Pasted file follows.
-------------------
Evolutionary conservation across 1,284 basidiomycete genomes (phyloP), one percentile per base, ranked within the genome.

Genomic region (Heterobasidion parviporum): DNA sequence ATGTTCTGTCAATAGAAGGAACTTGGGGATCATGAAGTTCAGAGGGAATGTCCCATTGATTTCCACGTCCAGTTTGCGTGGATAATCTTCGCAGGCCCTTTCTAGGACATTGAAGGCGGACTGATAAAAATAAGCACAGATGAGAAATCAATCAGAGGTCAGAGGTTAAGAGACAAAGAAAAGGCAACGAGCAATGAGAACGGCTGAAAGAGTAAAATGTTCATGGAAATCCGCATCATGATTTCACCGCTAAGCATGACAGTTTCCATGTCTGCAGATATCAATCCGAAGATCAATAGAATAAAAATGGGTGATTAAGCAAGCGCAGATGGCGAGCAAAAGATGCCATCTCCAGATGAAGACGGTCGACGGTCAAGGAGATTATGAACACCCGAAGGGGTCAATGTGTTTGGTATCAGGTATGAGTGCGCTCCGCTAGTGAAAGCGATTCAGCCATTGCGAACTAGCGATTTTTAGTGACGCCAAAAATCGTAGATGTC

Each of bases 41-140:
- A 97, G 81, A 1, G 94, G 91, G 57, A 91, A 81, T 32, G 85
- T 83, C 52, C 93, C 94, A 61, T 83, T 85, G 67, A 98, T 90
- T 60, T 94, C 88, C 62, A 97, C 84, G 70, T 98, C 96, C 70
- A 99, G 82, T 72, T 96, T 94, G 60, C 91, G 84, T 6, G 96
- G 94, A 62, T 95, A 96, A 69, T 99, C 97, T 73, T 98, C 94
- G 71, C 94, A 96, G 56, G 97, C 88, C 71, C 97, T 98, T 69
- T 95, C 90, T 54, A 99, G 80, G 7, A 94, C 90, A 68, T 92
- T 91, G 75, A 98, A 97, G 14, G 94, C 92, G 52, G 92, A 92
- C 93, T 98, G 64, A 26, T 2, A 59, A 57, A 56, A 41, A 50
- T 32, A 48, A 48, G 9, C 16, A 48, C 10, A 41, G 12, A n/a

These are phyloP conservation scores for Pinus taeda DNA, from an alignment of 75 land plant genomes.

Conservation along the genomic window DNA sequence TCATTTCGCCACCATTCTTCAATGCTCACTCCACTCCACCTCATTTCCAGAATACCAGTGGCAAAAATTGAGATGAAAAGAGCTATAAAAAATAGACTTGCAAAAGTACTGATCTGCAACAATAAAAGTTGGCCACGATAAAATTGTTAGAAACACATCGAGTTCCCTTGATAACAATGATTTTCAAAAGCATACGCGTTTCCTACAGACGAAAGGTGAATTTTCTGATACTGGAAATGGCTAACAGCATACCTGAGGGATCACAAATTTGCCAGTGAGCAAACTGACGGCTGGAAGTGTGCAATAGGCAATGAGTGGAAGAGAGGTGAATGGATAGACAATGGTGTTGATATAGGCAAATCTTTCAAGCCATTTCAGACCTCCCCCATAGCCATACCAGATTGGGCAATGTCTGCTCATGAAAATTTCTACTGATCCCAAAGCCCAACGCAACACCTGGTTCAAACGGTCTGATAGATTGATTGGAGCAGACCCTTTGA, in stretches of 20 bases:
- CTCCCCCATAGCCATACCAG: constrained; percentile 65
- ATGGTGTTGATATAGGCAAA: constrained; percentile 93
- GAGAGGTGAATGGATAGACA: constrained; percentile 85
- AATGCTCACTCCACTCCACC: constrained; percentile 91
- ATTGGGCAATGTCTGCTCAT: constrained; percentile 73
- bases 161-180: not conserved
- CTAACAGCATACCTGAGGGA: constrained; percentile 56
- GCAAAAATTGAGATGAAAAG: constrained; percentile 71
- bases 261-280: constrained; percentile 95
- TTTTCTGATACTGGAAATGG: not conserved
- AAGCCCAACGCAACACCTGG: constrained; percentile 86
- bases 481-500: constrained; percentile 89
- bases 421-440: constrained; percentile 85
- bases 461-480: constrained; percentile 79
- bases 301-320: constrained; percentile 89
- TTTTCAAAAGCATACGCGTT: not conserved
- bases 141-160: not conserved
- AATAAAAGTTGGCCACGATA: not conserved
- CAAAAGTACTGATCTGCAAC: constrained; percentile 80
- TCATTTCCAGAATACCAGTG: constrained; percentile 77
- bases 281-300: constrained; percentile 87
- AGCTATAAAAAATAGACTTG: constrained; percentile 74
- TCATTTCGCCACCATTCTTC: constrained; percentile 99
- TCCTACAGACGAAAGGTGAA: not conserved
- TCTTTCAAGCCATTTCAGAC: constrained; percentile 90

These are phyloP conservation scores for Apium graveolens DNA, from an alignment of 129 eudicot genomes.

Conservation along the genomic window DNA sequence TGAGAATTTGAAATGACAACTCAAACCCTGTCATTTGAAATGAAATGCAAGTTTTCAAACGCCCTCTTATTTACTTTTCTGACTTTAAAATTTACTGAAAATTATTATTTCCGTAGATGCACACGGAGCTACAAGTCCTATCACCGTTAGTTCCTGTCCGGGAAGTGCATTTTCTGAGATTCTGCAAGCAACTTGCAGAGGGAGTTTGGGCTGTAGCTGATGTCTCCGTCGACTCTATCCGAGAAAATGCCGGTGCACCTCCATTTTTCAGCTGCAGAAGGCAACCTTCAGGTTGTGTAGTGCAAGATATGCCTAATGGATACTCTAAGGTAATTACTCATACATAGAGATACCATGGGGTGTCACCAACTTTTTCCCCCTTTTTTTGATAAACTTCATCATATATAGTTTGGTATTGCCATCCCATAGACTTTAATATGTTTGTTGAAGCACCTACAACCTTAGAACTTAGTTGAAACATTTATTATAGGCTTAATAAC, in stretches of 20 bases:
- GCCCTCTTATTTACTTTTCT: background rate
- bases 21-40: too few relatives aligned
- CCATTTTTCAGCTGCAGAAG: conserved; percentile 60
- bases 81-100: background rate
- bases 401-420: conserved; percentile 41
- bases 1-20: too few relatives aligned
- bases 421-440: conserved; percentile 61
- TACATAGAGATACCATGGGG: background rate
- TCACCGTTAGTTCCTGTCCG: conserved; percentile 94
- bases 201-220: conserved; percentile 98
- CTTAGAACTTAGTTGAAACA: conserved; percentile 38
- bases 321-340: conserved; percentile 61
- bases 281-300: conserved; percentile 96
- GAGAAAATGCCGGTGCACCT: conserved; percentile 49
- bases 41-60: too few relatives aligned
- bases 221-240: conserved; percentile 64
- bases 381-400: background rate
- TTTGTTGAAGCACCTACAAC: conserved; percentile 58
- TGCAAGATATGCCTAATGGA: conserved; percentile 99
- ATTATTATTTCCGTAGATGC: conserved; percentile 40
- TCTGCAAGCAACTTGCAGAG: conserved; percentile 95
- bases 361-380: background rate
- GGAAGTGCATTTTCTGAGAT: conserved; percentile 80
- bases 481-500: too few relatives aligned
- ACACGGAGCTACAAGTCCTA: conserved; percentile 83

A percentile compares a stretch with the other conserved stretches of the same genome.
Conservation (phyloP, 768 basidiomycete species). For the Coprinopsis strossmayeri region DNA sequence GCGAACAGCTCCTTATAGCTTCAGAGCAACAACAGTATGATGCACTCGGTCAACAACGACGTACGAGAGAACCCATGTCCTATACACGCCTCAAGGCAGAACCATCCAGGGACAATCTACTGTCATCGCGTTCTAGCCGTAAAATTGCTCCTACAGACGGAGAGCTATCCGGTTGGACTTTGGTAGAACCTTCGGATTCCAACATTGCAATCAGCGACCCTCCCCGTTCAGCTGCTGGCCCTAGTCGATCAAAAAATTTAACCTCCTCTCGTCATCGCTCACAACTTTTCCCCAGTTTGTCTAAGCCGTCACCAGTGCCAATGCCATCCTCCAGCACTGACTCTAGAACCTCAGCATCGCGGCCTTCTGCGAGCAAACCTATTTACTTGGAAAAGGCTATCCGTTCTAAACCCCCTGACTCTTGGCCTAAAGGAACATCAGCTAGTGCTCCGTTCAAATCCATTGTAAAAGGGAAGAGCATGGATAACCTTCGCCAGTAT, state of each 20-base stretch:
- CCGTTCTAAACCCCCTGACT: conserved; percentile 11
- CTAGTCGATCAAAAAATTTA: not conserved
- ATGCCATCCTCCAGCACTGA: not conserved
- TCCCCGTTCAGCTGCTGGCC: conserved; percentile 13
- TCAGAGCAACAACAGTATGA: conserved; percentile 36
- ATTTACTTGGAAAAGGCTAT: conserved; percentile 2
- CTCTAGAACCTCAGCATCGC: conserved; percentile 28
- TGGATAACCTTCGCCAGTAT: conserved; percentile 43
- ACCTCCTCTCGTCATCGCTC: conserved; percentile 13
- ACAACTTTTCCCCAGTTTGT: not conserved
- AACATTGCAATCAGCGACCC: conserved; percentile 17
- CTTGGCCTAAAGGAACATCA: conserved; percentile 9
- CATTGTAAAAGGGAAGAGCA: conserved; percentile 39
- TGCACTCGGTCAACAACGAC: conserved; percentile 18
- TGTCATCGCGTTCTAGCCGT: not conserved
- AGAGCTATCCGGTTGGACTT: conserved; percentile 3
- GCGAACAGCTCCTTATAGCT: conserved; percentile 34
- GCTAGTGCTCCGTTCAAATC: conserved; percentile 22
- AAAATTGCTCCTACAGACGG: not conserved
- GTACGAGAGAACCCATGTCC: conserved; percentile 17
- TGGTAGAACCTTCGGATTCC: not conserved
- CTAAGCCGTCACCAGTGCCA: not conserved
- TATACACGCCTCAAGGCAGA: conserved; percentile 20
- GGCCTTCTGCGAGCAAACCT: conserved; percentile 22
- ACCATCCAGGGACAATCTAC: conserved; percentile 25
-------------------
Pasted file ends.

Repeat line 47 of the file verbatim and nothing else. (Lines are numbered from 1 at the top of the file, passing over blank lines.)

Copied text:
- bases 401-420: conserved; percentile 41